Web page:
Blogging from Japan – updated 3/13/11
Posted by Warm Southern Breeze on Friday, March 11, 2011
As many are now discovering, Japan has been rocked with an 8.9 magnitude earthquake – the largest the nation has ever experienced – and subsequent tsunami. Underwater shock waves reportedly traveled at 500mph – the speed of a jet airliner – and have reached Hawaii, and will have reached the Pacific West Coast by press time. The initial waves are always the smallest, so mandatory evacuations in Hawaii have occurred already, and evacuation warnings along Oregon and Washington have been issued, and may authorities may extend warnings into the California coastline.
A high school friend of mine is an airline pilot, and is now in Tokyo, Japan as I write. He had earlier written on Mon 12:30 PM on his FaceBook page that “I’ll be spending the next 14 hours in the air, beginning my 7-day Asia adventure. Beijing, Tokyo, Beijing, home“
“In a lot of little ways, China is still a mysterious place.” Thu 1:35 AM
“A toilet should not have, or need, this many instructions. Welcome to Tokyo!” 18 hours ago
“had an interesting lunch today. Not the food: a fried cutlet of indeterminate origin, a plate of rice, and some sort of brown gravy. Japanese poutine, if you like. What was strange was the restaurant; a tiny place crammed with businessmen. You order and pay at a vending machine, then sit at a crowded table. By the time you sit down, the waitress has brought your plate from the kitchen, steaming hot. It’s like magic!” 12 hours ago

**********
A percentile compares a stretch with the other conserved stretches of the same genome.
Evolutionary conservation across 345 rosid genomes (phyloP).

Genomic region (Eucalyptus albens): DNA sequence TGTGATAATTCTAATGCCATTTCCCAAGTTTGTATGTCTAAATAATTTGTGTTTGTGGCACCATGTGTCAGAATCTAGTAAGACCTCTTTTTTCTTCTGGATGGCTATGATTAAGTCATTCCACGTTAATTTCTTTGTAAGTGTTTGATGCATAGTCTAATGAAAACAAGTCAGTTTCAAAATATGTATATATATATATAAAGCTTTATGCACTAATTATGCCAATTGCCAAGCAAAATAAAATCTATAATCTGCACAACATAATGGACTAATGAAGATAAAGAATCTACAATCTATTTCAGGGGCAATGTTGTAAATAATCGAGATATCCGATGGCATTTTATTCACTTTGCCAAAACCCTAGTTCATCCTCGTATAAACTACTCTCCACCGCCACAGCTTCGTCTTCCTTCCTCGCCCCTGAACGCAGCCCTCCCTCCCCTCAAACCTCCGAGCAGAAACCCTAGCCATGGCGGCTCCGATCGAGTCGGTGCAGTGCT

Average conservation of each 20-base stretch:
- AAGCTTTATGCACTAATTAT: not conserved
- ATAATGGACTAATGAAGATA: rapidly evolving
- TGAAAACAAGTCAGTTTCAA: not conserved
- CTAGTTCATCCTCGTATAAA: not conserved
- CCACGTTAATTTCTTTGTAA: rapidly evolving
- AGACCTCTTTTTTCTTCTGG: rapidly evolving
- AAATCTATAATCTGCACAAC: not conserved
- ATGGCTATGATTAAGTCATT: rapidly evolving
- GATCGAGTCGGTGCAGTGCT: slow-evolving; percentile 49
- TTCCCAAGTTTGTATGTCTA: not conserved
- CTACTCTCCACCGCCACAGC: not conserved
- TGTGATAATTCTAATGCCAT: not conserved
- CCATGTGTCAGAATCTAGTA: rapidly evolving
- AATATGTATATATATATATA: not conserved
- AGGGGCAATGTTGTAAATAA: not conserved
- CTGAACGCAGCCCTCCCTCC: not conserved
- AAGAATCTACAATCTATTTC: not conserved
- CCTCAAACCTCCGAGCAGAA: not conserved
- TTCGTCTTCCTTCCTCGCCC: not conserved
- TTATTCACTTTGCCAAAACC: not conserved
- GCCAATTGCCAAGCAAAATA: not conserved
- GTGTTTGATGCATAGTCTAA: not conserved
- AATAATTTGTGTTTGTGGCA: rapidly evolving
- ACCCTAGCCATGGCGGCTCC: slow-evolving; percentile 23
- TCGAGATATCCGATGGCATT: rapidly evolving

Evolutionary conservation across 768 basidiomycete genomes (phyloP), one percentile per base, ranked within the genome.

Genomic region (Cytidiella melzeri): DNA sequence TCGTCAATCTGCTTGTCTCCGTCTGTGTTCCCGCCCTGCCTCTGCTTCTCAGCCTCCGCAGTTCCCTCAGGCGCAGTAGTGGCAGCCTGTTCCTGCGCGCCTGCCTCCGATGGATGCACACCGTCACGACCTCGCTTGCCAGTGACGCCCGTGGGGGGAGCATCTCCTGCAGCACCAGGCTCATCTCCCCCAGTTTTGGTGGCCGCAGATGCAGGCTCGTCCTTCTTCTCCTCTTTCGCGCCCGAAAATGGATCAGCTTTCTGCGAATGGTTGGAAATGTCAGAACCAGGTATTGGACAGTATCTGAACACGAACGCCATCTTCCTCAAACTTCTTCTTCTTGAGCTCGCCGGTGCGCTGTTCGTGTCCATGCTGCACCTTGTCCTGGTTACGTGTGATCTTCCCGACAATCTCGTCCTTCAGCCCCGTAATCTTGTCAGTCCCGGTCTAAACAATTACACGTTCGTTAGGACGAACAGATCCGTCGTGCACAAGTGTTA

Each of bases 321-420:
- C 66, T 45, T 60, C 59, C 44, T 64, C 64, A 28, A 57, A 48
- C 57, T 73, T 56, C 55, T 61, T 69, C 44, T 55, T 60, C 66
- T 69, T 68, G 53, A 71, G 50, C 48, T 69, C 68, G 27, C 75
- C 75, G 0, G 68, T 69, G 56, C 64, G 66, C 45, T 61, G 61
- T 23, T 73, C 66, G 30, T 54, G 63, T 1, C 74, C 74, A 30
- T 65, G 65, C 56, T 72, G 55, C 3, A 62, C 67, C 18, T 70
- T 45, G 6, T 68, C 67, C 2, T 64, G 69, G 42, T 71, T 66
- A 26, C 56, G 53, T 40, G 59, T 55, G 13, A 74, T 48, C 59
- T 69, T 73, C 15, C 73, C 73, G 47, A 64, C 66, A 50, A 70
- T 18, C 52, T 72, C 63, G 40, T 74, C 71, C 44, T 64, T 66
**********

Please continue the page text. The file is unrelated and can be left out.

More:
And then, this… “always wondered what it would be like to be in an earthquake. No more, after experiencing one in a 36 floor hotel in Tokyo! HOLY CRAP! The building rocked, rolled, and creaked like it was going to fall. Still creaking, but they announced that “The building is constructed for maximum safety in an earthquake.” Not sure if it’s any safer outside between these towers…” 11 hours ago
A Longer Version of the Earthquake Saga
It’s 12:30 in the morning, and I’ve given up trying to get to sleep for a while. The earthquake, now known to be the strongest in Japan’s history, was at 2:46 PM, but we’ve had intermittent shaking ever since. Another significant aftershock at 12:15 set the floor to swaying and the building to creaking – again. I’ll bet we’ve had 40 aftershocks, with at least 10 of them being stronger than most earthquakes. I’m not really worried that the building is going to fall anymore; the designers & builders have earned my respect and admiration. I’m worried I’m going to be stuck in the scene of a natural disaster, unable to get home. I’m tired and ready for a good night’s sleep, but that’s just not looking too promising.
As far as the tsunamis go they’re not my problem, as awful as they are. Tokyo is pretty far inland, and well above sea level, so we’re safe from that.